#1 Technique: How to make a blunter, more rounded sock toe
In traditional socks knit from the cuff to the toe, most toe shaping begins once the sock foot (as measured from the back of the heel) is approximately two inches from the desired finished length. This is measured as shown below in the first picture:
Traditional toe shaping is accomplished by working decreases one stitch away from each edge of the top and bottom (or instep and sole) of the sock. That is, instep stitches would be worked in this manner: K 1, SSK, knit to last 3 instep stitches, K2tog, K 1. The sole stitches are worked the same way.
These paired decreases are worked every other round, with the in between rounds being worked with no decreases, i.e., every stitch is knit in a stockinette stitch toe knit in the round. This is done once the sock is approximately two inches from the desired finished length and continues (one decrease round followed by a no-decrease round) until 12 or 16 total stitches remain, 6 or 8 instep stitches and the same number of sole stitches. This method produces a pointed toe similar to the one shown on the left in the picture below:
Our foot shapes are not identical, and there is no end to toe length/foot shape variation! Some knitters make “anatomically correct” socks, that is they knit a sock shaped specifically to fit each foot. Some people love the fit; others caution that any wear patterns and pressure points will be exaggerated if the same sock is worn on the same foot day after day, shortening their likely life span.
If I am knitting a sock for a person with a wider foot, or someone who likes shoes with wide toe boxes, I will use the following alternate toe shaping to create a rounded and blunter toe.
Doing this will make the stockinette toe portion of the sock shorter than that in a sock with pointed toe shaping. See the sock on the right in the picture above. Because the toe is not shaped as gradually, the sock foot needs to be a bit longer to compensate for the shorter toe shaping. I generally begin the blunter toe shaping when I’m 1-1/2 inches from the desired finished length (instead of 2 inches).
The “formula” for making a blunt toe is:
1) Alternate a decrease round (as above for both instep and sole stitches:
K 1, SSK, knit to the last 3 stitches, K2tog, K 1) with a no decrease round (knit all stitches on both instep and sole) until half of the decreases required have been accomplished. That is, if you are knitting a sock with 72 total stitches and you want to taper it down to 16 stitches (8 instep and 8 sole stitches), you would calculate the following:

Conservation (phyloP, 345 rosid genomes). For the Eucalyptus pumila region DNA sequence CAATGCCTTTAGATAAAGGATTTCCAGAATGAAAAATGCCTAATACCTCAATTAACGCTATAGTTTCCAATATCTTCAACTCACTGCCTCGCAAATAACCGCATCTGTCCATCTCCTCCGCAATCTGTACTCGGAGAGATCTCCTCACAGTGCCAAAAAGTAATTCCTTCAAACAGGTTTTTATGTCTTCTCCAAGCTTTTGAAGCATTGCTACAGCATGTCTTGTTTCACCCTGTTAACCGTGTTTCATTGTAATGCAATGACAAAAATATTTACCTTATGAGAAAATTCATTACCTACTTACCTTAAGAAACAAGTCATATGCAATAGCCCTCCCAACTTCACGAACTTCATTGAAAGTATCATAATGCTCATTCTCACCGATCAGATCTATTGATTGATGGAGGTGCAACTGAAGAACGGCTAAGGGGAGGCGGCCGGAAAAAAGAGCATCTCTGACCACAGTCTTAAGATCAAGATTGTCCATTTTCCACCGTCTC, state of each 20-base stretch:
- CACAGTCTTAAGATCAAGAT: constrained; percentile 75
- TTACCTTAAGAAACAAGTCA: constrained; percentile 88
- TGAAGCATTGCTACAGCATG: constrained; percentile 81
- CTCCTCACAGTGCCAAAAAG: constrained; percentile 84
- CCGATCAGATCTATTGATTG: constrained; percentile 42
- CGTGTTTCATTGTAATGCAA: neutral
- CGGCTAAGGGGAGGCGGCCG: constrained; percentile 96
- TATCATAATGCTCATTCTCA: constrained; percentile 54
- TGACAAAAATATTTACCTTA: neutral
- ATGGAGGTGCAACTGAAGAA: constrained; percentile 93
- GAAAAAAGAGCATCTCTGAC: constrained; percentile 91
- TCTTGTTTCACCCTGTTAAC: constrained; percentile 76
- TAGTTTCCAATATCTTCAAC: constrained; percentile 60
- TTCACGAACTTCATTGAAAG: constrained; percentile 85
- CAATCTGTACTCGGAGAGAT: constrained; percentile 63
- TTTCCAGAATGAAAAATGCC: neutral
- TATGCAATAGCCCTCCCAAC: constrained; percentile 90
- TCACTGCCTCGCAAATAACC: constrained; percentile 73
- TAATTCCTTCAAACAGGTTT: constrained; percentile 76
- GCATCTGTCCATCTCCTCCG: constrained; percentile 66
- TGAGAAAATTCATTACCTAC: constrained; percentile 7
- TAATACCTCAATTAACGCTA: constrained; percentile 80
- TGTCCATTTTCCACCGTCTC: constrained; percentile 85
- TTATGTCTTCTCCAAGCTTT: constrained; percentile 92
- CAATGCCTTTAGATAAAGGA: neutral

72 total stitches – 16 stitches to remain at end of shaping = 56 stitches to be decreased in total
56 divided by 2 = 28 (half of stitches to be decreased).
So, 72 – 28 = 44 (point at which 1/2 of the decreases have been made)
When there are 22 instep stitches and 22 sole stitches remaining, you have accomplished half of your decreases. For a blunt toe from this point on work only the decrease round, that is on every round for both instep and sole stitches, K 1, SSK, knit to the last 3 stitches, K2tog, K 1. Do this until there are 16 total stitches left. Close the toe with the kitchener stitch.
Experiment to see what recipients of your socks like best, and enjoy making socks that fit the wearer!
#2 Tip: Keep good sock knitting notes
Now that you’ve made socks that perfectly fit some special person (who may in fact be you!), it’s smart to note all the important numbers that you’d need to reproduce them. This is not different from writing down ingredients and proportions for a particularly good stew or soup or creatively-developed salad dressing. And I have learned all of this the hard way, of course.
Years ago, I knit a wonderfully warm, soft as butter, fuzzy pair of socks for my husband Terry. He took good care of them, washing and drying them by hand, and wore them only on the very coldest days. Because they were such great warm socks and looked good, I took them as models to beginning sock classes I taught. Invariably I was asked the same question: “Exactly which yarn(s) did you use in making these socks?” Of course, I had no idea and no notes. Alas, like the Ancient Mariner, I took them around to various shops, told my sad story, but no one could help out. These were absolutely the most wonderfully warm socks, attractive but at the core forever destined to remain mystery socks and never to be exactly replicated.